To find individual interviews, click here or see below:

Ann Millspaugh / Flickr - http://j.mp/1SPGCl0

The Next Idea

Say you’ve lived in your neighborhood for ten years and suddenly it’s become the place to live.

Rents are rising, and you’re looking at having to move. What then?

Stay Midtown might have the answer. The program aims to help working people in Detroit’s up-and-coming Midtown area stay there.

Lee Anne Walters and Marc Edwards
Rick Pluta

 

In April 2014, the fateful decision was made to change Flint's drinking water source to the Flint River.

That led to what is known world-wide as the Flint water disaster.

But it took activist citizens like Lee Anne Walters working with Virginia Tech engineer Marc Edwards to rip apart layers of denial and stonewalling from state and Environmental Protection Agency officials. In 2001, Edwards proved that people in Washington D.C. were drinking lead-poisoned water after the city changed water treatment chemicals. So, when Walters and other worried Flint residents called, he answered. They joined us today, a year after the city officially declared a state of emergency.

(Left to right) William Washington, Lizzie Young and Vincent Washington.
Jodi Westrick / Michigan Radio

Wayne County has more than 150 juvenile lifers, by far the most in the state. As of today, only one of them – and, in fact, the only person among the more than 360 juvenile lifers in the entire state of Michigan – has been given that second chance. 

On June 4, 1975, 17-year-old William Washington and his 26-year-old co-defendant, Kenneth Rucker, robbed a record store. After a scuffle with the store owner, Mr. Rucker took the victim into the back room and shot him to death. This incident led to Washington receiving a life without parole sentence for first degree murder, as well as a second life sentence for armed robbery, for his role as an aider and abettor.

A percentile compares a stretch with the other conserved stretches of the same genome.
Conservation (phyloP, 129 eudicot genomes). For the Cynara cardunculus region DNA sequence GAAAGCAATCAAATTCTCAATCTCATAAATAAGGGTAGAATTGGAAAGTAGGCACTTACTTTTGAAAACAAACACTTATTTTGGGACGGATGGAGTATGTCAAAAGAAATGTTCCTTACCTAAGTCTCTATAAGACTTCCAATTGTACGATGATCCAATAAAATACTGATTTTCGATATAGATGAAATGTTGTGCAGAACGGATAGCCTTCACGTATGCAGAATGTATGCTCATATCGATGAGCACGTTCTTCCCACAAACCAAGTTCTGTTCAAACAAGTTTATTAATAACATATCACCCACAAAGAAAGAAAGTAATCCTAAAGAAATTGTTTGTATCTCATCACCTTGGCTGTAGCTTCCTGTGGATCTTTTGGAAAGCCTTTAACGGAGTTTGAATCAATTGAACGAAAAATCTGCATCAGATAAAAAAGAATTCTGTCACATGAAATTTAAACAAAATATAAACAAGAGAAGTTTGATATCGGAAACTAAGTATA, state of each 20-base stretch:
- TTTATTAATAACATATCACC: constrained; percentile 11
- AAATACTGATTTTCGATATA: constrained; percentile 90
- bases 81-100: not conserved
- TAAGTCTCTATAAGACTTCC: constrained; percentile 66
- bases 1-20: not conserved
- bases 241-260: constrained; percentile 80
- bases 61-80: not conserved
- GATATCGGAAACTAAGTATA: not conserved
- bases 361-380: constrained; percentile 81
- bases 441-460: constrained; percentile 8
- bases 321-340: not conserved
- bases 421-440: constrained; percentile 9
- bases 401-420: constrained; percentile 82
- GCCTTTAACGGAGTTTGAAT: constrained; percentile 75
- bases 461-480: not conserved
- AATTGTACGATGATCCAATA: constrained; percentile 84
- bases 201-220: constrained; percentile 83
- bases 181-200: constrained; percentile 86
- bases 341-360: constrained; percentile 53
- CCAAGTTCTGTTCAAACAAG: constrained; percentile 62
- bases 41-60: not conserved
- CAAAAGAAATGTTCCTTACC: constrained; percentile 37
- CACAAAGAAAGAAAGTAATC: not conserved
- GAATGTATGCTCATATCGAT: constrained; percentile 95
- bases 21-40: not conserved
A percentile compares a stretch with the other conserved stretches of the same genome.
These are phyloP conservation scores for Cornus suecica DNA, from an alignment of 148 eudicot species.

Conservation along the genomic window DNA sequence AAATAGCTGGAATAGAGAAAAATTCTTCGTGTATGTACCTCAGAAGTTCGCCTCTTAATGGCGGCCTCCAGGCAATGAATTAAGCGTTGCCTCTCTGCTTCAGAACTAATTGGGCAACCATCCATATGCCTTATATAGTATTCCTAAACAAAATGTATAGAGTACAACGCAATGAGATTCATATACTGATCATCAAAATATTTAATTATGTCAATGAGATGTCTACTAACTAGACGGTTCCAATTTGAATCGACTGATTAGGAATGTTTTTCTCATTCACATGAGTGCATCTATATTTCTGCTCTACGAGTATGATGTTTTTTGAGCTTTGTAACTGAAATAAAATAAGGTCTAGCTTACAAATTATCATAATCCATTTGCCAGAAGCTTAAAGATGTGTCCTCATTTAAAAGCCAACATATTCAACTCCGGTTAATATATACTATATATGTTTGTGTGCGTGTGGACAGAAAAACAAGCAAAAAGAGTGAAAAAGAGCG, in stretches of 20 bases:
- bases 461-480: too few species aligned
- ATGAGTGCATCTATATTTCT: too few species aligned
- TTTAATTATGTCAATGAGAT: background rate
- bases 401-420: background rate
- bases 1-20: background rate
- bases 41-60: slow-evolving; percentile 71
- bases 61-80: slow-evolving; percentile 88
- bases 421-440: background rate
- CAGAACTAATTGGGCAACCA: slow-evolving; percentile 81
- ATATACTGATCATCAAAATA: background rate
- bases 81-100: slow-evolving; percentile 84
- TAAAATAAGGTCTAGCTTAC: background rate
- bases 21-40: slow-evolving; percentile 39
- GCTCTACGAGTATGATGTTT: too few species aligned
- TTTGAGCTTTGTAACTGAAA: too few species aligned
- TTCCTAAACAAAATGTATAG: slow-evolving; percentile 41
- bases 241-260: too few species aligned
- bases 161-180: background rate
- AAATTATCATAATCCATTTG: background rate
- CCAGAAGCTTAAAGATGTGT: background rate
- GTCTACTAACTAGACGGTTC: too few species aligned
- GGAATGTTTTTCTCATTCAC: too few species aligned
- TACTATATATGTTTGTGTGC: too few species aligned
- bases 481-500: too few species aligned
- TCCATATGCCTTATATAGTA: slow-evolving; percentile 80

On November 17th of this year – 41 years after he went to prison – William Washington became a free man.  

Washington and his mother Lizzie Young joined us in the studio.

People in Flint shared how things are going today for them. Visit myflintstory.tumblr.com to hear them.
Mark Brush

People in the city of Flint have been coping with a broken water system for a long time.

Outside the U.S. Supreme Court during oral arguments in the juvenile lifer cases in March 2012.
courtesy of Jennifer Bishop-Jenkins / http://www.teenkillers.org/

In his office in downtown Grand Rapids, Kent County prosecutor Bill Forsyth has stacks of boxes up against a long wall. They’re labeled and stuffed with transcripts, police reports, autopsy reports. 

“That’s about half of what I had when we started,” he said, motioning toward them. 

About a year ago, the U.S. Supreme Court said states had to review the cases of juvenile lifers who were sentenced before automatic life was declared unconstitutional. The court said automatically sentencing juveniles to life without parole was cruel and unusual punishment. 

The film includes scenes of ordinary Americans going about their daily lives and emphasizes the impact of war here at home.
screengrab / http://j.mp/1SPGCl0

“Today is the day that will live in infamy,” in the words of President Franklin Roosevelt.

This is the 75th anniversary of Japan’s attack on Pearl Harbor – the attack that propelled the United States into World War II.

The next year, some Hollywood heavyweights produced a propaganda film called Fellow Americans designed to boost support for the war.

It was narrated by Jimmy Stewart, the first movie star to enter military service. At the time of this film he was a 2nd lieutenant in the Army Air Corps.

Andrew Colom and Davide Alade
Mercedes Mejia / Michigan Radio

When we talk about investment in Detroit, the likes of Dan Gilbert or Christopher Ilitch come to mind. Certainly Gilbert has led the way in buying downtown buildings, reshaping the look of downtown Detroit. 

But today, we're going to look at investment in Detroit's neighborhoods.

Andrew Colom and David Alade both gave up jobs to move to Detroit and launch an investment company called Century Partners